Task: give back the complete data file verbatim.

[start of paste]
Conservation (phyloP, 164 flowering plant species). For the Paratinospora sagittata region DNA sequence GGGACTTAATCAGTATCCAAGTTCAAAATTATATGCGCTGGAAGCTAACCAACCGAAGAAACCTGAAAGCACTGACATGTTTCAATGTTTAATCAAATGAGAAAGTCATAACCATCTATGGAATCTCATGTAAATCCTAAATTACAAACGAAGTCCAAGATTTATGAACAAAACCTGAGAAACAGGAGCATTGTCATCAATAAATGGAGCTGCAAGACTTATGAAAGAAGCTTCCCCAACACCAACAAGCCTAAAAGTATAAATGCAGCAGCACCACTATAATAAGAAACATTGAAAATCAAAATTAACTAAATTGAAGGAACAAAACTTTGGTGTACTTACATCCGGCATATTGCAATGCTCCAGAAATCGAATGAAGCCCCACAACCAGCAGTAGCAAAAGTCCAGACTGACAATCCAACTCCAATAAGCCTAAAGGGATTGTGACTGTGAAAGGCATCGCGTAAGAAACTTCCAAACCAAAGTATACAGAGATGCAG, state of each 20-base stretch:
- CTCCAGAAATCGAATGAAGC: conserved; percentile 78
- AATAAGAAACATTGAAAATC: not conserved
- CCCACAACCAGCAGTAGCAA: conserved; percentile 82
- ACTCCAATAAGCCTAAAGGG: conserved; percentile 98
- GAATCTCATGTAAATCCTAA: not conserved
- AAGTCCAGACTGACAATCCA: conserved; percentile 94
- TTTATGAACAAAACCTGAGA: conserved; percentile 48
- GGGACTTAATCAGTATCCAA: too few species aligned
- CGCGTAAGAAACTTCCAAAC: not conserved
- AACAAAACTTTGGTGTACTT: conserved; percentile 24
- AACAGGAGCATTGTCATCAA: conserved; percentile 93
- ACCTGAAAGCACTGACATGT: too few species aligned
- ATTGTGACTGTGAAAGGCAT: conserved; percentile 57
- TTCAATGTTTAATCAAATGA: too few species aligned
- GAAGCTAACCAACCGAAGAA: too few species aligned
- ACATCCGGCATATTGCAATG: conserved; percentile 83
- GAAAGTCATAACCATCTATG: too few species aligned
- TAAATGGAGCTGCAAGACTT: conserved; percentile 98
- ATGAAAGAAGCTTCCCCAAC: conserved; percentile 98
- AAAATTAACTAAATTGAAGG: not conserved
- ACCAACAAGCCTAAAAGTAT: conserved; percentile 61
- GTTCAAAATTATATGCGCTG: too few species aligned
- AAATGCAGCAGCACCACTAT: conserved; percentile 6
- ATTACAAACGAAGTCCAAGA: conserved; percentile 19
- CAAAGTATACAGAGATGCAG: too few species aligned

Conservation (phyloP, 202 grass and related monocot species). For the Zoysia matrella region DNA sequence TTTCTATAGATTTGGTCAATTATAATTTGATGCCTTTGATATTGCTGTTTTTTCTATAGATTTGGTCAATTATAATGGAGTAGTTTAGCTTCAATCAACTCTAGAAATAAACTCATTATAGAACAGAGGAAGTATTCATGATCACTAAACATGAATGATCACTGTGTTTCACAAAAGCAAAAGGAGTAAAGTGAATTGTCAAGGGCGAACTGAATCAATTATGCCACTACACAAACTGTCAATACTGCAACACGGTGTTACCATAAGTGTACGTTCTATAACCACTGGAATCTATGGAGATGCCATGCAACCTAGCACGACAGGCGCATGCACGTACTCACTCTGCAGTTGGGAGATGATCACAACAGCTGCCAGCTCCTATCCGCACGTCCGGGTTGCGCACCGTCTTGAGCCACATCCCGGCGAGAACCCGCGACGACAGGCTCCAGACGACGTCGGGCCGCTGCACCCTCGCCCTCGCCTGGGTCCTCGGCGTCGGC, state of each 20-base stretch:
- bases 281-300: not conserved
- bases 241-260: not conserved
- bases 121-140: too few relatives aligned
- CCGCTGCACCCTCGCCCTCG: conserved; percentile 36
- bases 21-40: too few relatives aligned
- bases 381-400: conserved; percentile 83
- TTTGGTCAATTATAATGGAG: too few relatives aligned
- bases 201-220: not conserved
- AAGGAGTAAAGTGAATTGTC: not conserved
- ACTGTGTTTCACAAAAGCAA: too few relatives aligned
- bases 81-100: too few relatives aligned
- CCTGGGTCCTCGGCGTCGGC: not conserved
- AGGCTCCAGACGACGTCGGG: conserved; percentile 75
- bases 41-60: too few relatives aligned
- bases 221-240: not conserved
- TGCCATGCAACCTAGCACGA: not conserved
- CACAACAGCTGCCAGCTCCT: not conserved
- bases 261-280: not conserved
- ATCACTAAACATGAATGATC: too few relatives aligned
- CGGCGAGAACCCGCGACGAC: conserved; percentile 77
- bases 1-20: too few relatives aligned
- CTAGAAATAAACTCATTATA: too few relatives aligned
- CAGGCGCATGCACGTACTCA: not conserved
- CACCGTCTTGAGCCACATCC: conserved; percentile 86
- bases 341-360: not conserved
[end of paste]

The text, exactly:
Conservation (phyloP, 164 flowering plant species). For the Paratinospora sagittata region DNA sequence GGGACTTAATCAGTATCCAAGTTCAAAATTATATGCGCTGGAAGCTAACCAACCGAAGAAACCTGAAAGCACTGACATGTTTCAATGTTTAATCAAATGAGAAAGTCATAACCATCTATGGAATCTCATGTAAATCCTAAATTACAAACGAAGTCCAAGATTTATGAACAAAACCTGAGAAACAGGAGCATTGTCATCAATAAATGGAGCTGCAAGACTTATGAAAGAAGCTTCCCCAACACCAACAAGCCTAAAAGTATAAATGCAGCAGCACCACTATAATAAGAAACATTGAAAATCAAAATTAACTAAATTGAAGGAACAAAACTTTGGTGTACTTACATCCGGCATATTGCAATGCTCCAGAAATCGAATGAAGCCCCACAACCAGCAGTAGCAAAAGTCCAGACTGACAATCCAACTCCAATAAGCCTAAAGGGATTGTGACTGTGAAAGGCATCGCGTAAGAAACTTCCAAACCAAAGTATACAGAGATGCAG, state of each 20-base stretch:
- CTCCAGAAATCGAATGAAGC: conserved; percentile 78
- AATAAGAAACATTGAAAATC: not conserved
- CCCACAACCAGCAGTAGCAA: conserved; percentile 82
- ACTCCAATAAGCCTAAAGGG: conserved; percentile 98
- GAATCTCATGTAAATCCTAA: not conserved
- AAGTCCAGACTGACAATCCA: conserved; percentile 94
- TTTATGAACAAAACCTGAGA: conserved; percentile 48
- GGGACTTAATCAGTATCCAA: too few species aligned
- CGCGTAAGAAACTTCCAAAC: not conserved
- AACAAAACTTTGGTGTACTT: conserved; percentile 24
- AACAGGAGCATTGTCATCAA: conserved; percentile 93
- ACCTGAAAGCACTGACATGT: too few species aligned
- ATTGTGACTGTGAAAGGCAT: conserved; percentile 57
- TTCAATGTTTAATCAAATGA: too few species aligned
- GAAGCTAACCAACCGAAGAA: too few species aligned
- ACATCCGGCATATTGCAATG: conserved; percentile 83
- GAAAGTCATAACCATCTATG: too few species aligned
- TAAATGGAGCTGCAAGACTT: conserved; percentile 98
- ATGAAAGAAGCTTCCCCAAC: conserved; percentile 98
- AAAATTAACTAAATTGAAGG: not conserved
- ACCAACAAGCCTAAAAGTAT: conserved; percentile 61
- GTTCAAAATTATATGCGCTG: too few species aligned
- AAATGCAGCAGCACCACTAT: conserved; percentile 6
- ATTACAAACGAAGTCCAAGA: conserved; percentile 19
- CAAAGTATACAGAGATGCAG: too few species aligned

Conservation (phyloP, 202 grass and related monocot species). For the Zoysia matrella region DNA sequence TTTCTATAGATTTGGTCAATTATAATTTGATGCCTTTGATATTGCTGTTTTTTCTATAGATTTGGTCAATTATAATGGAGTAGTTTAGCTTCAATCAACTCTAGAAATAAACTCATTATAGAACAGAGGAAGTATTCATGATCACTAAACATGAATGATCACTGTGTTTCACAAAAGCAAAAGGAGTAAAGTGAATTGTCAAGGGCGAACTGAATCAATTATGCCACTACACAAACTGTCAATACTGCAACACGGTGTTACCATAAGTGTACGTTCTATAACCACTGGAATCTATGGAGATGCCATGCAACCTAGCACGACAGGCGCATGCACGTACTCACTCTGCAGTTGGGAGATGATCACAACAGCTGCCAGCTCCTATCCGCACGTCCGGGTTGCGCACCGTCTTGAGCCACATCCCGGCGAGAACCCGCGACGACAGGCTCCAGACGACGTCGGGCCGCTGCACCCTCGCCCTCGCCTGGGTCCTCGGCGTCGGC, state of each 20-base stretch:
- bases 281-300: not conserved
- bases 241-260: not conserved
- bases 121-140: too few relatives aligned
- CCGCTGCACCCTCGCCCTCG: conserved; percentile 36
- bases 21-40: too few relatives aligned
- bases 381-400: conserved; percentile 83
- TTTGGTCAATTATAATGGAG: too few relatives aligned
- bases 201-220: not conserved
- AAGGAGTAAAGTGAATTGTC: not conserved
- ACTGTGTTTCACAAAAGCAA: too few relatives aligned
- bases 81-100: too few relatives aligned
- CCTGGGTCCTCGGCGTCGGC: not conserved
- AGGCTCCAGACGACGTCGGG: conserved; percentile 75
- bases 41-60: too few relatives aligned
- bases 221-240: not conserved
- TGCCATGCAACCTAGCACGA: not conserved
- CACAACAGCTGCCAGCTCCT: not conserved
- bases 261-280: not conserved
- ATCACTAAACATGAATGATC: too few relatives aligned
- CGGCGAGAACCCGCGACGAC: conserved; percentile 77
- bases 1-20: too few relatives aligned
- CTAGAAATAAACTCATTATA: too few relatives aligned
- CAGGCGCATGCACGTACTCA: not conserved
- CACCGTCTTGAGCCACATCC: conserved; percentile 86
- bases 341-360: not conserved